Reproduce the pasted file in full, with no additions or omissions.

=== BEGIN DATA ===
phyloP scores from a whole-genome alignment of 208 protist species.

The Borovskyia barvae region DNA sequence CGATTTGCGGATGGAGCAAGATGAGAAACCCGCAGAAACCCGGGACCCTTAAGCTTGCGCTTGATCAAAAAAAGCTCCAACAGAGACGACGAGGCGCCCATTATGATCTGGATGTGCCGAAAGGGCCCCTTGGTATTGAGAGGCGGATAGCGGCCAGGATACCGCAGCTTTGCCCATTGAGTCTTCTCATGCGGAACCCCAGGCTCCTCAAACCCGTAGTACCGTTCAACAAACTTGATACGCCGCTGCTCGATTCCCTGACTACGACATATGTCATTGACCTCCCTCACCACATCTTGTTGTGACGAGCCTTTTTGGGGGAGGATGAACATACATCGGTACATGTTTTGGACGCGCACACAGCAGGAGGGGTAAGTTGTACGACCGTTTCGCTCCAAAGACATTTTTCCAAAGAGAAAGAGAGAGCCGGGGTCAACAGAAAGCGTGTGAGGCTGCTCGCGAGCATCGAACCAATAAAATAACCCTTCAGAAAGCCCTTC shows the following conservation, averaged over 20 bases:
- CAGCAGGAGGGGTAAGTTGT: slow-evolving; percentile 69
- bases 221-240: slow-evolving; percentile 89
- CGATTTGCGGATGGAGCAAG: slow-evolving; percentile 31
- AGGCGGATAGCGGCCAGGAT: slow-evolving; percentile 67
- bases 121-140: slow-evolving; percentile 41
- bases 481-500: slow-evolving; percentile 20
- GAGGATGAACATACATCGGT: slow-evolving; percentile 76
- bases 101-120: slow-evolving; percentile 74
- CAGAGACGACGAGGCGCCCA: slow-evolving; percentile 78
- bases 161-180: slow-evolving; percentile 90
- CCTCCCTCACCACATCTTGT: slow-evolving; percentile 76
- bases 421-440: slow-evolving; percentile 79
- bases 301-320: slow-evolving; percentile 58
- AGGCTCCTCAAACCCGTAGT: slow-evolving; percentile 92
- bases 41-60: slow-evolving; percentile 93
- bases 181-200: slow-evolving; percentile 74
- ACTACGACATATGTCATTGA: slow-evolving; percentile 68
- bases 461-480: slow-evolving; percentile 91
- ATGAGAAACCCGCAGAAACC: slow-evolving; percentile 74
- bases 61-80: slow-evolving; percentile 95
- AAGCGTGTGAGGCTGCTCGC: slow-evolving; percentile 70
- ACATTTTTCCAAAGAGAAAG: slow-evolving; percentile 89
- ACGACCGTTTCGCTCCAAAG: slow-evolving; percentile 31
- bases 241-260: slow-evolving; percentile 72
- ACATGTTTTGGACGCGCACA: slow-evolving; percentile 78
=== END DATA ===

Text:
phyloP scores from a whole-genome alignment of 208 protist species.

The Borovskyia barvae region DNA sequence CGATTTGCGGATGGAGCAAGATGAGAAACCCGCAGAAACCCGGGACCCTTAAGCTTGCGCTTGATCAAAAAAAGCTCCAACAGAGACGACGAGGCGCCCATTATGATCTGGATGTGCCGAAAGGGCCCCTTGGTATTGAGAGGCGGATAGCGGCCAGGATACCGCAGCTTTGCCCATTGAGTCTTCTCATGCGGAACCCCAGGCTCCTCAAACCCGTAGTACCGTTCAACAAACTTGATACGCCGCTGCTCGATTCCCTGACTACGACATATGTCATTGACCTCCCTCACCACATCTTGTTGTGACGAGCCTTTTTGGGGGAGGATGAACATACATCGGTACATGTTTTGGACGCGCACACAGCAGGAGGGGTAAGTTGTACGACCGTTTCGCTCCAAAGACATTTTTCCAAAGAGAAAGAGAGAGCCGGGGTCAACAGAAAGCGTGTGAGGCTGCTCGCGAGCATCGAACCAATAAAATAACCCTTCAGAAAGCCCTTC shows the following conservation, averaged over 20 bases:
- CAGCAGGAGGGGTAAGTTGT: slow-evolving; percentile 69
- bases 221-240: slow-evolving; percentile 89
- CGATTTGCGGATGGAGCAAG: slow-evolving; percentile 31
- AGGCGGATAGCGGCCAGGAT: slow-evolving; percentile 67
- bases 121-140: slow-evolving; percentile 41
- bases 481-500: slow-evolving; percentile 20
- GAGGATGAACATACATCGGT: slow-evolving; percentile 76
- bases 101-120: slow-evolving; percentile 74
- CAGAGACGACGAGGCGCCCA: slow-evolving; percentile 78
- bases 161-180: slow-evolving; percentile 90
- CCTCCCTCACCACATCTTGT: slow-evolving; percentile 76
- bases 421-440: slow-evolving; percentile 79
- bases 301-320: slow-evolving; percentile 58
- AGGCTCCTCAAACCCGTAGT: slow-evolving; percentile 92
- bases 41-60: slow-evolving; percentile 93
- bases 181-200: slow-evolving; percentile 74
- ACTACGACATATGTCATTGA: slow-evolving; percentile 68
- bases 461-480: slow-evolving; percentile 91
- ATGAGAAACCCGCAGAAACC: slow-evolving; percentile 74
- bases 61-80: slow-evolving; percentile 95
- AAGCGTGTGAGGCTGCTCGC: slow-evolving; percentile 70
- ACATTTTTCCAAAGAGAAAG: slow-evolving; percentile 89
- ACGACCGTTTCGCTCCAAAG: slow-evolving; percentile 31
- bases 241-260: slow-evolving; percentile 72
- ACATGTTTTGGACGCGCACA: slow-evolving; percentile 78